I met Stefan Kirkpatrick on the day he was born, in Peterborough, Ontario, in 1988.
His parents, George and Leslie, were good friends of mine; confidants, protectors.
Two years later I travelled with Leslie and Stefan to El Paso, Texas for two months, caring for Stefan as Leslie studied midwifery. In retrospect I’ve no idea how I thought myself capable of such a task, but it worked: Stefan remained alive and, on occasion, enriched. We had good times together, exploring the city, going to $1 movies, eating tacos, and listening, incessantly, to a cassette tape of The Three Pigs. We made a crazy voyage, by air, from El Paso to Canada and back. I fed him, entertained him (and he me), was driven crazy by him at times and delighted by him at others. It was my first experience having a little one under my wings; I’m not sure I could have gone on to become a parent myself without Stefan teaching me how.
Eventually George arrived, I returned to Canada, first to Montreal and then back to Peterborough. George, Leslie, and Stefan returned the next spring, and I was there when Stefan turned four years old, an epic birthday party where Catherine, in an act of great charity, dressed as Big Bird so as to fulfil my outlandish promise to Stefan than Big Bird would be there for his birthday.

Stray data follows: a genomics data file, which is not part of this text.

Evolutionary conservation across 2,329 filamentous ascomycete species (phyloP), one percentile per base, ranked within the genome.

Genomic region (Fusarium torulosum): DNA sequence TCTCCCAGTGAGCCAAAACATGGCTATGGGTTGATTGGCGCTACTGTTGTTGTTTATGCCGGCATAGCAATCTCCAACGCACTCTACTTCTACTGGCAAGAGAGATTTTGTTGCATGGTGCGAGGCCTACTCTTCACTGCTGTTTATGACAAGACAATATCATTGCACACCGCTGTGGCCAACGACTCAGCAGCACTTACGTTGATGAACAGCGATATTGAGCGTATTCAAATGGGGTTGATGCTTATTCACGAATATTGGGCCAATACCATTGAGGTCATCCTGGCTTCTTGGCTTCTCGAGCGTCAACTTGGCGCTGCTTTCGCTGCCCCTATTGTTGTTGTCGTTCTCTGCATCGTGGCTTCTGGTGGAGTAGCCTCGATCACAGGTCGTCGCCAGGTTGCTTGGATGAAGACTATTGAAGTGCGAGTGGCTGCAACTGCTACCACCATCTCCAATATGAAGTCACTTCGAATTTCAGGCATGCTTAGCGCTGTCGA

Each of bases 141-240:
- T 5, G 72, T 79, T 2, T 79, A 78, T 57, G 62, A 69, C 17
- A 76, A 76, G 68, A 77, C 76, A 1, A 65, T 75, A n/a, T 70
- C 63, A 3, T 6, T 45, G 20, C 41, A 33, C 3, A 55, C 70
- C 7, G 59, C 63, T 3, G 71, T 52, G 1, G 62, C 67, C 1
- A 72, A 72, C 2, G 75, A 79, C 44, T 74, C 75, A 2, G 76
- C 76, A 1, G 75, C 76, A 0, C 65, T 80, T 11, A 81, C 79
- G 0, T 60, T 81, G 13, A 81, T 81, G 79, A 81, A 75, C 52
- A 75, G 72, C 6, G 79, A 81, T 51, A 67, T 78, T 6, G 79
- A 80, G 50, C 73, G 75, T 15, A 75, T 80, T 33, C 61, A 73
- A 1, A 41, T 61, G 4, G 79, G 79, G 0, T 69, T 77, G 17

The next spring Catherine and I moved to Prince Edward Island, and I lost touch with Stefan.
For a long, long time.
He got older, moved to Port Hope, went to school, grew up, travelled, moved to Nova Scotia, fell in love, got married, had a child, opened a business, bought a house, had another child.
I saw him briefly, 15 years ago, passing through town, before a lot of that happened, but not since.
We trekked from our temporary base north of Halifax out to West Dublin, in driving rain, to drop in for an overdue visit.
It was a delight, all over again.
Stefan remains the lively spirit I knew at two years old: creative, funny, warm, smart. The spark I saw every day, long ago, remains in his eye.
He took us on a tour of his chocolate factory, introduced us to his wife Desiree and their kids. He fed us tasty pastries and hot tea. Leslie arrived, as a surprise. We talked of the old days, told stories, some of which I alone remembered, some of which only they.
Stefan Kirkpatrick turned 34 years old this week: I played a large role in a small slice of his life; he played an outsized role in mine. That he’s grown into a father, partner, entrepreneur, traveller, is heartbreakingly satisfying to witness.